SD300 Digital ELPH ($400) is a totally new design
in Canon's line of compact point-and-shoot cameras.
The SD300 takes everything that made the S400 and
S410 great and makes them smaller -- except for the
LCD, which got a lot bigger. Other new features include
a 4 Megapixel CCD, great VGA movie mode, an AF-assist
lamp, and a couple of manual of controls. The SD300
has a younger sibling, the SD200 ($300),
which has a 3.2 Megapixel CCD and (in my opinion)
a nicer-looking front panel.
The old Digital ELPHs were my favorite
point-and-shoot cameras -- how does this all new, ultra-thin
model compare? Find out now!
The SD300 is known as the Ixus
40 in some countries.
What's in the Box?
The PowerShot SD300 has an average
bundle. Inside the box, you'll find:
- The 4.0 effective Megapixel Canon
PowerShot SD300 Digital ELPH camera
- 16MB Secure Digital card
- NB-4L lithium-ion battery
- Battery charger
- Wrist strap
- USB cable
- A/V cable
- CD-ROM featuring Canon Digital
Camera Solutions, ArcSoft Camera Suite, and drivers
- 177 page camera manual + software
manual (both printed)
Canon includes a 16MB Secure Digital
(SD) card with the camera. That holds just six photos
at the highest quality setting, so I'd advise that
you buy a larger memory card right away. I'd say 128MB
is a good starting size. The camera can use SD or MMC
cards, though I'd advise against the latter. The camera
takes advantage of high speed SD cards, and one is
recommended if you plan on using the VGA movie mode.
The SD300 uses the brand new NB-4L
lithium-ion rechargeable battery. This small battery
packs a paltry 2.8 Wh of energy, which translates to
140 photos per charge using the CIPA battery life standard.
I figure that's around (or maybe a tiny bit below)
average for small cameras like this. Doing a little
extrapolation, I figure that battery life is about
10% worse on the SD300 than on the S410, which had
a more powerful battery.
My usual complaints about proprietary
batteries like the one used by the SD300 apply here.
They're expensive ($50 a pop), and you can't put in
a set of alkalines to get you through the rest of the
day like you could with an AA-based camera.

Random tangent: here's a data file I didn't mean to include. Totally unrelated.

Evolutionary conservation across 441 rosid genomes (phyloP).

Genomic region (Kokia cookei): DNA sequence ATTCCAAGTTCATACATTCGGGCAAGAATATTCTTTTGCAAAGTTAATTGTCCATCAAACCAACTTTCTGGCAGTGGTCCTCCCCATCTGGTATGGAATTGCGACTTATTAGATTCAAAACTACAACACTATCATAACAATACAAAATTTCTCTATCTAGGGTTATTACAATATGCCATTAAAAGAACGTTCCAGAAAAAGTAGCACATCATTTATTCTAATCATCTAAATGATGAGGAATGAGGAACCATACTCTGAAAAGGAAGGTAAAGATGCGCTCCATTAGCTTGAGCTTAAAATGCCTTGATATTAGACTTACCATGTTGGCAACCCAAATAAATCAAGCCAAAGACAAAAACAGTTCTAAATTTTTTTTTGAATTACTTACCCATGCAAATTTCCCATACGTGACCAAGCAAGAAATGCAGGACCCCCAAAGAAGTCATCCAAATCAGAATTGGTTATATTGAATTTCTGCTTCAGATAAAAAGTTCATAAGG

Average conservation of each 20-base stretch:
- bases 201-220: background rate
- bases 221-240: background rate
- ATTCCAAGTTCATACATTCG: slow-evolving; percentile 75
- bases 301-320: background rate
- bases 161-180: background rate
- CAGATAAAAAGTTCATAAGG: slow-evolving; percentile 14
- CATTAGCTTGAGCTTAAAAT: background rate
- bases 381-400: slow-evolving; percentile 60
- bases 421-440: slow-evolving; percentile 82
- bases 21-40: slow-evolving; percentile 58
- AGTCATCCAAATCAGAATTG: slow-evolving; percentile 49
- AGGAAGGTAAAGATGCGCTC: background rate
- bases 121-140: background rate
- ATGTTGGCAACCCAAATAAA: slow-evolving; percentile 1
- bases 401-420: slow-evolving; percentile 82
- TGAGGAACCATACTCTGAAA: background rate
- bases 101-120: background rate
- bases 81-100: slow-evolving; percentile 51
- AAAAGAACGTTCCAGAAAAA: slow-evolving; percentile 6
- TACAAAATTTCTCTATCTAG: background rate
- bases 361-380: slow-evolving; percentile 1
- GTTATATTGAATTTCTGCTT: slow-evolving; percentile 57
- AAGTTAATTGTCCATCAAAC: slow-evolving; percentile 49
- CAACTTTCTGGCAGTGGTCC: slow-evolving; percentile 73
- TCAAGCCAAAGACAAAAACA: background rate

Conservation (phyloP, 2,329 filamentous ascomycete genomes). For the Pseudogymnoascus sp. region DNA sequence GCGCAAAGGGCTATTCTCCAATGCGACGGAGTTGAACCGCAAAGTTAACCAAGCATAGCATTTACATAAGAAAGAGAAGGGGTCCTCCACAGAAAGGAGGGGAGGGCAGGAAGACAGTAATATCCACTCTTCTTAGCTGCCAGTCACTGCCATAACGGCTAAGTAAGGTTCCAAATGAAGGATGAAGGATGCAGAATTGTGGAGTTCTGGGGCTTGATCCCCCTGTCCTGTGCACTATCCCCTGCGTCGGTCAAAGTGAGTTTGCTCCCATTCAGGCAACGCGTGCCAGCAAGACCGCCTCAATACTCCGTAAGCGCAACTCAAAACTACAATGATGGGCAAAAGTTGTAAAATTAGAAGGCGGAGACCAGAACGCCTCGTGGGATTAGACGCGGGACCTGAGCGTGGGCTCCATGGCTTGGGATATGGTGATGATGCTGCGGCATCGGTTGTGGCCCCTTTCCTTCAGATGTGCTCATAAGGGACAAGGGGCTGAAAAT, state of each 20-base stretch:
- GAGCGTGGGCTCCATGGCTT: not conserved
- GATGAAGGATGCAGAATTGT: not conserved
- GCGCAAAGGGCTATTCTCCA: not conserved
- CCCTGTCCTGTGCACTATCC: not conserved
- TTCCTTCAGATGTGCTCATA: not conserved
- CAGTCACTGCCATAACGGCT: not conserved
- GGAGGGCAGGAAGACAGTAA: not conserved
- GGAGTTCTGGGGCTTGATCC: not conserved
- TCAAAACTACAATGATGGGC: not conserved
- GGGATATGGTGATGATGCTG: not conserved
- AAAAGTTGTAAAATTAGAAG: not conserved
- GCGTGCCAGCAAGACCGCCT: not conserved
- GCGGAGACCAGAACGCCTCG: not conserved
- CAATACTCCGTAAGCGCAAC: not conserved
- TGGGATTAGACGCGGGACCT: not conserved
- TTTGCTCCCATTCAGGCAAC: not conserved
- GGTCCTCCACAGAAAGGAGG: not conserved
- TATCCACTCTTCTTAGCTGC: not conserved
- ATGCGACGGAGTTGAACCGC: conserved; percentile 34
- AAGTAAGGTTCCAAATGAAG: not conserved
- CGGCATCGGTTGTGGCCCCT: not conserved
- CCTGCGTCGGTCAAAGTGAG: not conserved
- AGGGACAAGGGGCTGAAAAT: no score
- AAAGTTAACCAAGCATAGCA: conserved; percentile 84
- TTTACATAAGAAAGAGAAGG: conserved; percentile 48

When it's time to recharge, just drop
the battery into the included charger. This is my favorite
style of charger -- it plugs right into the wall (yes,
I know some don't like this). It takes about ninety
minutes to fully charge the battery.
There's a built-in lens cover on the
SD300, as you'd expect on a camera like this. As you
can see, it's quite small!
There are a just two accessories available
for the SD300. The most interesting one is the AW-DC30
all-weather case ($149). This lets you take the ELPH
up to 3 m / 9.8 ft underwater -- great for pools and
snorkeling, not so great for scuba. The only other
accessory that I can find is the ACK-DC10 AC adapter
kit ($60), which lets you power the camera without
draining your batteries.
(Mac OS X)
Canon includes version 21 of their
excellent Digital Camera Solutions software with the
SD300. Included in this package are ZoomBrowser (for
Windows) or ImageBrowser (for Mac), PhotoStitch (for
making panoramic photos), plus TWAIN and WIA drivers
for Windows. Zoom/ImageBrowser can be used for downloading
images from your camera, basic editing of your photos,
and photo printing.
for Mac OS X
ArcSoft Camera Suite 1.3 is also included
with the SD300, which contains VideoImpression and
PhotoImpression for Mac and PC. Although it has a quirky
interface, there are some useful tools in this easy-to-use
Recent Canon camera manuals have been
more complex than earlier ones, but they're still above
average. The SD300's manual is complete, but expect
lots of "notes" and fine print.
Look and Feel
While unfortunately I don't have an
S410 or S500 around for side-by-side shots, it's easy
to compare the two in words. Take the S410 and make
it a third of an inch thinner -- the other dimensions
are about the same. Like its predecessor, the SD300
is made almost completely of metal, and it feels very
solid. Since it's so small, it can be taken just about
anywhere. The important controls are easy to reach,
and the camera is easy to hold with one hand.
Now, here's a look at how the SD300
compares with some of the competition:
(W x H x D, excluding protrusions)
x 2.1 x 0.8 in.
x 2.2 x 1.1 in.
x 2.2 x 0.9 in.
x 2.5 x 0.8 in.
Minolta DiMAGE G600
x 2.2 x 1.2 in.
x 2.5 x 0.6 in.
x 2.3 x 1.4 in.
x 2.5 x 0.8 in.
x 2.2 x 1.1 in.
x 2.0 x 1.0 in.
x 2.0 x 0.8 in.
x 2.4 x 0.8 in.
So it's not quite the smallest of
lightest in the bunch, but it's close enough. While
not mentioned here, the PowerShot SD200 is about 15
g lighter than the SD300. I also think it's nicer looking
with the cool "ripple effect" on the front
I've had it with numbers, so let's
start our tour of the SD300 now!
The PowerShot SD300 uses the same
new UA (ultra-high refractive index) lens design as
the S60 and S70, which allowed Canon to make the camera
so thin. The lens on the SD300 is an F2.8-4.9, 3X zoom
model, with a focal range of 5.8 - 17.4 mm. The 35mm-equivalent
focal range is 35 - 105 mm, versus 36 - 108 mm on the
S410. The lens is not threaded.
To the upper-right of the lens is
the built-in flash. The flash has a working range of